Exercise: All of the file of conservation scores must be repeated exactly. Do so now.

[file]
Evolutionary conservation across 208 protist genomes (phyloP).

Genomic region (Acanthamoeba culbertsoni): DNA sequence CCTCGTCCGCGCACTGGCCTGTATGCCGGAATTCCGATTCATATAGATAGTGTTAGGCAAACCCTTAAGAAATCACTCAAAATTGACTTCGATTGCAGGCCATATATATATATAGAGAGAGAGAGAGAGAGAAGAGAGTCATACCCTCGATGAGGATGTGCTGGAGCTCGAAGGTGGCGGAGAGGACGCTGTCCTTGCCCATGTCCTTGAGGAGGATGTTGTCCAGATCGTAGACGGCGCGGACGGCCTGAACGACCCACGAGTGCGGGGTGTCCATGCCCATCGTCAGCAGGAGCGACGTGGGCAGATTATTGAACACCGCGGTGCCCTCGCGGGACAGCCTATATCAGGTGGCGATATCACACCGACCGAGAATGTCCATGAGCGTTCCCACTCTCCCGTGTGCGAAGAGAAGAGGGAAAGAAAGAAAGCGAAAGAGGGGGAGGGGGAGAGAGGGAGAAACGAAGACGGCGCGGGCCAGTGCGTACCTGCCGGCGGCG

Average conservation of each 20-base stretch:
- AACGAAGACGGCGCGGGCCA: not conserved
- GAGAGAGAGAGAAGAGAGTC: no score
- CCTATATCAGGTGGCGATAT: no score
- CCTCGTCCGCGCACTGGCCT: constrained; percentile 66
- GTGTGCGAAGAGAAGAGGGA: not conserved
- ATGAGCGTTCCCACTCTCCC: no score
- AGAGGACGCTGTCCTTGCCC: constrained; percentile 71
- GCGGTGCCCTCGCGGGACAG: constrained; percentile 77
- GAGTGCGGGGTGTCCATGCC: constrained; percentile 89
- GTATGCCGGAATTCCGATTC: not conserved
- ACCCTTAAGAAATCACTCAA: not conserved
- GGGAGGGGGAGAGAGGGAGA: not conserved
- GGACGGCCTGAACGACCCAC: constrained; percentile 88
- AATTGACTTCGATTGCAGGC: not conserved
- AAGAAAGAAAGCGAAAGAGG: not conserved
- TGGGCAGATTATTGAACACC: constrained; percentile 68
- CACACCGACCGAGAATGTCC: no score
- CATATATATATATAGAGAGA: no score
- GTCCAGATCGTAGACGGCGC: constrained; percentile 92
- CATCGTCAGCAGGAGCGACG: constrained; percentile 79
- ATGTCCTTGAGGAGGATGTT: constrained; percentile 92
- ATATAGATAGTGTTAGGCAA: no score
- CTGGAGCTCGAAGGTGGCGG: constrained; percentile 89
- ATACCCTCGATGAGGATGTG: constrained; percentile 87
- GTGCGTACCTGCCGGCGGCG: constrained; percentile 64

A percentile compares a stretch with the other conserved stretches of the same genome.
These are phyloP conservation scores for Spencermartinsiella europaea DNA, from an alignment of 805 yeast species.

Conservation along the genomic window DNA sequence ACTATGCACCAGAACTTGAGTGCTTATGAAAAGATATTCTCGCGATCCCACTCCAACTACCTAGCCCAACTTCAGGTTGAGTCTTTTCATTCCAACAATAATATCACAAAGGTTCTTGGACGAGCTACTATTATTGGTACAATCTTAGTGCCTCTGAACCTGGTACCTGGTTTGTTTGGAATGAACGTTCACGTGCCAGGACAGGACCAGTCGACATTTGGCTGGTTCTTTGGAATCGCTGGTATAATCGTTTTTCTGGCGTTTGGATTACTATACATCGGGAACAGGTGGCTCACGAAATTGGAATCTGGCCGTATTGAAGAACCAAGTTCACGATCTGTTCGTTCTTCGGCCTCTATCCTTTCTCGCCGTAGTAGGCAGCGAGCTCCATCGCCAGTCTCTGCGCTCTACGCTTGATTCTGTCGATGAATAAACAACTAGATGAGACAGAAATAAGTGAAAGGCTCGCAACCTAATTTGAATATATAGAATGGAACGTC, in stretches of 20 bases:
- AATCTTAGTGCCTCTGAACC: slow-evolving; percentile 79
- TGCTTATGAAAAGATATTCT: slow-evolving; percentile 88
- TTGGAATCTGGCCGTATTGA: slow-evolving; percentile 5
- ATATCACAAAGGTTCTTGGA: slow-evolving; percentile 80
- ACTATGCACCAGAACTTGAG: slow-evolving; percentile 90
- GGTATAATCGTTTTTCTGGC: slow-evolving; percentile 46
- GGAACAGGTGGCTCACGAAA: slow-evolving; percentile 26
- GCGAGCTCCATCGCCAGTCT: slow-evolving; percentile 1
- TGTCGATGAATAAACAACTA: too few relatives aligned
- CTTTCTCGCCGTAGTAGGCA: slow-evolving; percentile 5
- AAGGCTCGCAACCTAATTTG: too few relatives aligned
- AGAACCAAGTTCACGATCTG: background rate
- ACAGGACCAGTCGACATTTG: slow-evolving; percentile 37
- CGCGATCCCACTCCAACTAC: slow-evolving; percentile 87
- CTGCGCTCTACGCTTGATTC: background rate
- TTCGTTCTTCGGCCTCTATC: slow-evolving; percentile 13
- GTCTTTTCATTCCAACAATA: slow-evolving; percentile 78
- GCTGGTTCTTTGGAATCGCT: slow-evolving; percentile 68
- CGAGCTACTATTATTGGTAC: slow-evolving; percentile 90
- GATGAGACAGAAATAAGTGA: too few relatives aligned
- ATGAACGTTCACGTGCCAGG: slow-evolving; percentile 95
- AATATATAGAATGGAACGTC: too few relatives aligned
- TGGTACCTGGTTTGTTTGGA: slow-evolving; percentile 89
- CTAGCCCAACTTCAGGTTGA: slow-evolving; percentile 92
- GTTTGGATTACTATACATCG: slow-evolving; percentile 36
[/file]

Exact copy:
Evolutionary conservation across 208 protist genomes (phyloP).

Genomic region (Acanthamoeba culbertsoni): DNA sequence CCTCGTCCGCGCACTGGCCTGTATGCCGGAATTCCGATTCATATAGATAGTGTTAGGCAAACCCTTAAGAAATCACTCAAAATTGACTTCGATTGCAGGCCATATATATATATAGAGAGAGAGAGAGAGAGAAGAGAGTCATACCCTCGATGAGGATGTGCTGGAGCTCGAAGGTGGCGGAGAGGACGCTGTCCTTGCCCATGTCCTTGAGGAGGATGTTGTCCAGATCGTAGACGGCGCGGACGGCCTGAACGACCCACGAGTGCGGGGTGTCCATGCCCATCGTCAGCAGGAGCGACGTGGGCAGATTATTGAACACCGCGGTGCCCTCGCGGGACAGCCTATATCAGGTGGCGATATCACACCGACCGAGAATGTCCATGAGCGTTCCCACTCTCCCGTGTGCGAAGAGAAGAGGGAAAGAAAGAAAGCGAAAGAGGGGGAGGGGGAGAGAGGGAGAAACGAAGACGGCGCGGGCCAGTGCGTACCTGCCGGCGGCG

Average conservation of each 20-base stretch:
- AACGAAGACGGCGCGGGCCA: not conserved
- GAGAGAGAGAGAAGAGAGTC: no score
- CCTATATCAGGTGGCGATAT: no score
- CCTCGTCCGCGCACTGGCCT: constrained; percentile 66
- GTGTGCGAAGAGAAGAGGGA: not conserved
- ATGAGCGTTCCCACTCTCCC: no score
- AGAGGACGCTGTCCTTGCCC: constrained; percentile 71
- GCGGTGCCCTCGCGGGACAG: constrained; percentile 77
- GAGTGCGGGGTGTCCATGCC: constrained; percentile 89
- GTATGCCGGAATTCCGATTC: not conserved
- ACCCTTAAGAAATCACTCAA: not conserved
- GGGAGGGGGAGAGAGGGAGA: not conserved
- GGACGGCCTGAACGACCCAC: constrained; percentile 88
- AATTGACTTCGATTGCAGGC: not conserved
- AAGAAAGAAAGCGAAAGAGG: not conserved
- TGGGCAGATTATTGAACACC: constrained; percentile 68
- CACACCGACCGAGAATGTCC: no score
- CATATATATATATAGAGAGA: no score
- GTCCAGATCGTAGACGGCGC: constrained; percentile 92
- CATCGTCAGCAGGAGCGACG: constrained; percentile 79
- ATGTCCTTGAGGAGGATGTT: constrained; percentile 92
- ATATAGATAGTGTTAGGCAA: no score
- CTGGAGCTCGAAGGTGGCGG: constrained; percentile 89
- ATACCCTCGATGAGGATGTG: constrained; percentile 87
- GTGCGTACCTGCCGGCGGCG: constrained; percentile 64

A percentile compares a stretch with the other conserved stretches of the same genome.
These are phyloP conservation scores for Spencermartinsiella europaea DNA, from an alignment of 805 yeast species.

Conservation along the genomic window DNA sequence ACTATGCACCAGAACTTGAGTGCTTATGAAAAGATATTCTCGCGATCCCACTCCAACTACCTAGCCCAACTTCAGGTTGAGTCTTTTCATTCCAACAATAATATCACAAAGGTTCTTGGACGAGCTACTATTATTGGTACAATCTTAGTGCCTCTGAACCTGGTACCTGGTTTGTTTGGAATGAACGTTCACGTGCCAGGACAGGACCAGTCGACATTTGGCTGGTTCTTTGGAATCGCTGGTATAATCGTTTTTCTGGCGTTTGGATTACTATACATCGGGAACAGGTGGCTCACGAAATTGGAATCTGGCCGTATTGAAGAACCAAGTTCACGATCTGTTCGTTCTTCGGCCTCTATCCTTTCTCGCCGTAGTAGGCAGCGAGCTCCATCGCCAGTCTCTGCGCTCTACGCTTGATTCTGTCGATGAATAAACAACTAGATGAGACAGAAATAAGTGAAAGGCTCGCAACCTAATTTGAATATATAGAATGGAACGTC, in stretches of 20 bases:
- AATCTTAGTGCCTCTGAACC: slow-evolving; percentile 79
- TGCTTATGAAAAGATATTCT: slow-evolving; percentile 88
- TTGGAATCTGGCCGTATTGA: slow-evolving; percentile 5
- ATATCACAAAGGTTCTTGGA: slow-evolving; percentile 80
- ACTATGCACCAGAACTTGAG: slow-evolving; percentile 90
- GGTATAATCGTTTTTCTGGC: slow-evolving; percentile 46
- GGAACAGGTGGCTCACGAAA: slow-evolving; percentile 26
- GCGAGCTCCATCGCCAGTCT: slow-evolving; percentile 1
- TGTCGATGAATAAACAACTA: too few relatives aligned
- CTTTCTCGCCGTAGTAGGCA: slow-evolving; percentile 5
- AAGGCTCGCAACCTAATTTG: too few relatives aligned
- AGAACCAAGTTCACGATCTG: background rate
- ACAGGACCAGTCGACATTTG: slow-evolving; percentile 37
- CGCGATCCCACTCCAACTAC: slow-evolving; percentile 87
- CTGCGCTCTACGCTTGATTC: background rate
- TTCGTTCTTCGGCCTCTATC: slow-evolving; percentile 13
- GTCTTTTCATTCCAACAATA: slow-evolving; percentile 78
- GCTGGTTCTTTGGAATCGCT: slow-evolving; percentile 68
- CGAGCTACTATTATTGGTAC: slow-evolving; percentile 90
- GATGAGACAGAAATAAGTGA: too few relatives aligned
- ATGAACGTTCACGTGCCAGG: slow-evolving; percentile 95
- AATATATAGAATGGAACGTC: too few relatives aligned
- TGGTACCTGGTTTGTTTGGA: slow-evolving; percentile 89
- CTAGCCCAACTTCAGGTTGA: slow-evolving; percentile 92
- GTTTGGATTACTATACATCG: slow-evolving; percentile 36